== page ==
Feasible contract cut
One of the biggest issues in recent years for the Minnesota Twins has been where “big” money has been spent. Phil Hughes is only the most recent example. Outside of Ervin Santana, the Twins spending on pitching has not been great. Scott Baker and Nick Blackburn received extensions and then could not stay healthy or throw well anymore. Carl Pavano was great in his one-year deal, but the moment he signed a multi-year deal with the Twins, things went downhill fast. Even smaller signings like Kevin Correia and Mike Pelfrey were bad. Ricky Nolasco was a mess.
However, Phil Hughes may still be the biggest mistake of them all. Hughes had excellent pedigree as a prospect, ranking as the #4 prospect with Baseball America and #2 prospect with Baseball Prospectus before the 2007 season. He had an up-and-down career with the Yankees in the majors, going 56-50 over 7 seasons, throwing 780 2/3 innings with a 4.53 ERA, 1.32 WHIP, 7.3% walk rate, and 19.7% strikeout rate.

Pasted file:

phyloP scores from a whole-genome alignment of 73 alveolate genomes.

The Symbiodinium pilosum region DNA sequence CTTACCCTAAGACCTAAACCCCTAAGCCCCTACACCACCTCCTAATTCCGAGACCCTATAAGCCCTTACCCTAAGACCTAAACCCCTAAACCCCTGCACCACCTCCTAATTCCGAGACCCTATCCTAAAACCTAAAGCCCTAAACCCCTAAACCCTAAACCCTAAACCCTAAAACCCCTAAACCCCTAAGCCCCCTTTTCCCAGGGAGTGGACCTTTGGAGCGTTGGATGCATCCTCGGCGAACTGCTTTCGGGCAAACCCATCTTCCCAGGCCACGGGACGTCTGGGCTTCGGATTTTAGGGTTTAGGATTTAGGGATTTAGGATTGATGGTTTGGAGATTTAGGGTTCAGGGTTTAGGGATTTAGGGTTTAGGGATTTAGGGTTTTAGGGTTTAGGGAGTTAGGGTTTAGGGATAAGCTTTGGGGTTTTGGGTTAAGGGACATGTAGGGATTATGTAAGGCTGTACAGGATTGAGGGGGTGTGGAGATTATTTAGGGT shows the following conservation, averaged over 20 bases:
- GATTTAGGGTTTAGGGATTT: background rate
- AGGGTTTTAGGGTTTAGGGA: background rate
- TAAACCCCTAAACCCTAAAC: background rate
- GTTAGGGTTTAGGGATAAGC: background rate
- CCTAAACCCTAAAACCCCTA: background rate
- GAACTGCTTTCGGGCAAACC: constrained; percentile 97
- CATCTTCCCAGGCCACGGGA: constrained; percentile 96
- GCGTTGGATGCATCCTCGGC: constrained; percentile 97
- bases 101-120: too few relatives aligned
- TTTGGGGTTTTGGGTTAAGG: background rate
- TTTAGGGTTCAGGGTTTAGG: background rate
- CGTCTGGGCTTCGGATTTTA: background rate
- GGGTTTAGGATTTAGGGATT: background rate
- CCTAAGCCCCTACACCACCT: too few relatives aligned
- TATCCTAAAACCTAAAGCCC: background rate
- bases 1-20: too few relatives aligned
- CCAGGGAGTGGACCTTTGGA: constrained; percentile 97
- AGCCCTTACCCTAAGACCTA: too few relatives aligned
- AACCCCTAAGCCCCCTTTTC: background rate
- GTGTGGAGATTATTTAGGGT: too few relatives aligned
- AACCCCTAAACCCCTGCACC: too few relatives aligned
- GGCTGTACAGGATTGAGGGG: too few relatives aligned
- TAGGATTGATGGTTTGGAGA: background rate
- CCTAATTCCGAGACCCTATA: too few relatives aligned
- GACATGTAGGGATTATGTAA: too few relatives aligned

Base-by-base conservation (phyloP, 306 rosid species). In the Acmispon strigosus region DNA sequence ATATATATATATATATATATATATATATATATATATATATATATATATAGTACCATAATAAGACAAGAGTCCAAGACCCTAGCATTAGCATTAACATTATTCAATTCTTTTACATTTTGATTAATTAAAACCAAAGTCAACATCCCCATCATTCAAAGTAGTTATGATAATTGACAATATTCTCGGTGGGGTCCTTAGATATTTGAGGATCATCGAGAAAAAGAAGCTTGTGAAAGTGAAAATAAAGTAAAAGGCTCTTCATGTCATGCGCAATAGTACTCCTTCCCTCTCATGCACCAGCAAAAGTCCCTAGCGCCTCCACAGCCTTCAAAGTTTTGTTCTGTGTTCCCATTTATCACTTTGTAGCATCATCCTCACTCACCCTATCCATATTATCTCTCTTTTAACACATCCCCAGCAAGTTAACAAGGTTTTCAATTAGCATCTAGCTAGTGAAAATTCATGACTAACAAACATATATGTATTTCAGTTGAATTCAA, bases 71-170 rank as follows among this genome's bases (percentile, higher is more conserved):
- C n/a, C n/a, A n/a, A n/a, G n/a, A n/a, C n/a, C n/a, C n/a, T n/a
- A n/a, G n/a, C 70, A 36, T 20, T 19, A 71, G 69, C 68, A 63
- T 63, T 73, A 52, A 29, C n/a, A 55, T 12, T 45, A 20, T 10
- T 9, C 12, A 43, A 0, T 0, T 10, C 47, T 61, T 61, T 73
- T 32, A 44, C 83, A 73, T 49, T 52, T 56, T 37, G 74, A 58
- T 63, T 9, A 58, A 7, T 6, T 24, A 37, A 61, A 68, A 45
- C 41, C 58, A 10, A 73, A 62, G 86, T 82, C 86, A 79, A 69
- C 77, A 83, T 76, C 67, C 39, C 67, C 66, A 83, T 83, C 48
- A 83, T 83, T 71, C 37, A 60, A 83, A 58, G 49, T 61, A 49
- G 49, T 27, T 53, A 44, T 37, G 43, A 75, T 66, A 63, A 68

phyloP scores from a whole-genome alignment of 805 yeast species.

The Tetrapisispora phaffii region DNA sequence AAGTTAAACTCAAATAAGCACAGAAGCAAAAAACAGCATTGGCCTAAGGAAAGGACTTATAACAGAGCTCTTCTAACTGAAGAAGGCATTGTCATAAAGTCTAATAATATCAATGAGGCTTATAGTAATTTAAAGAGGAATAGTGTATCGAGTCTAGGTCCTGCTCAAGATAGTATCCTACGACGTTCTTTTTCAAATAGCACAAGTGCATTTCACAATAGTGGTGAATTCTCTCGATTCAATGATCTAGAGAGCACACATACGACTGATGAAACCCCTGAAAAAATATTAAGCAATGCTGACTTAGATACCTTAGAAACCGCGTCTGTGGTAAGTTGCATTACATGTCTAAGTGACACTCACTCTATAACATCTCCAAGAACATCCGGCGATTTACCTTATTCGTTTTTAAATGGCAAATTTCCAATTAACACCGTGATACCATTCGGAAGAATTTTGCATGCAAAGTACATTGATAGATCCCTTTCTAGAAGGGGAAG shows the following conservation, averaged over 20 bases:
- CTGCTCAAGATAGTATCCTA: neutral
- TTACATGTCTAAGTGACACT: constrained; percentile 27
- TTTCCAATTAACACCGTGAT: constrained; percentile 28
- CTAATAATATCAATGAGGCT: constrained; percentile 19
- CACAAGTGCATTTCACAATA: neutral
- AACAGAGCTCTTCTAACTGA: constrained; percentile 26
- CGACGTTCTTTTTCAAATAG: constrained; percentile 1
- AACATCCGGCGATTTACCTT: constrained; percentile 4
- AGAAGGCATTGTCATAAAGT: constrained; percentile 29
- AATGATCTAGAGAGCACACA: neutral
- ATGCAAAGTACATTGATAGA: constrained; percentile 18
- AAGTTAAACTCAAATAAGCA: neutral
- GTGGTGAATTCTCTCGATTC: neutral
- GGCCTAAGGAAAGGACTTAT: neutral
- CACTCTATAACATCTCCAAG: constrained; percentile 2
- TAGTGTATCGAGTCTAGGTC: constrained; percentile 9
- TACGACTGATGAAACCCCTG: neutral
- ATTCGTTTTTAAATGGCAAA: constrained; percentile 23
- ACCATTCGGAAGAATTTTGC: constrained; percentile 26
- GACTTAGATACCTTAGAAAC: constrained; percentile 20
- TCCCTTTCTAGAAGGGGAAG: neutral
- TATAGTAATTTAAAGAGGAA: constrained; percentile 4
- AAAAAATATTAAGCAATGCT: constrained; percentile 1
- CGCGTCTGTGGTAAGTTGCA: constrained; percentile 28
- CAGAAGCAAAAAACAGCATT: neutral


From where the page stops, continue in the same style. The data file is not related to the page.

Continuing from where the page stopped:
After the prospect glean had worn off, the Twins signed Hughes after the 2013 season for a 3 year, $24M deal with additional bonuses that could bring the deal to $27M. In the first season of that deal, Hughes was excellent, going 16-10 (on a team that lost 92 games) over 32 starts, throwing 209 2/3 innings, with a 3.52 ERA, 1.13 WHIP, 1.9% walk rate, and 21.8% strikeout rate. He set a record for the biggest K/BB rate in MLB history.
However, whether it was due to feeling he would repeat this season for years to come, or due to the fact that Hughes ended up just 1/3 inning short of a 210 mark that would have earned him an extra $500K, but after just one season with the team, Hughes was given an extension that carried his contract through 2019. That raised his 2015 and 2016 salary to $9.2M each season from $8M along with salaries from 2017-2019 of $13.2M each.
While that salary is not exorbitant, the Twins have had no luck whatsoever trading Hughes’ salary as he has fallen back to earth in performance and suffered through injuries and is now recovering from thoracic outlet syndrome surgery and likely will not pitch much of 2018 as well.
At this point, it will cost the team money ($26.4M left on the contract) to release Phil Hughes, but it may be best for all involved to simply move on and allow the organization to use that roster spot for the development of their future arms that are working their way through the system currently.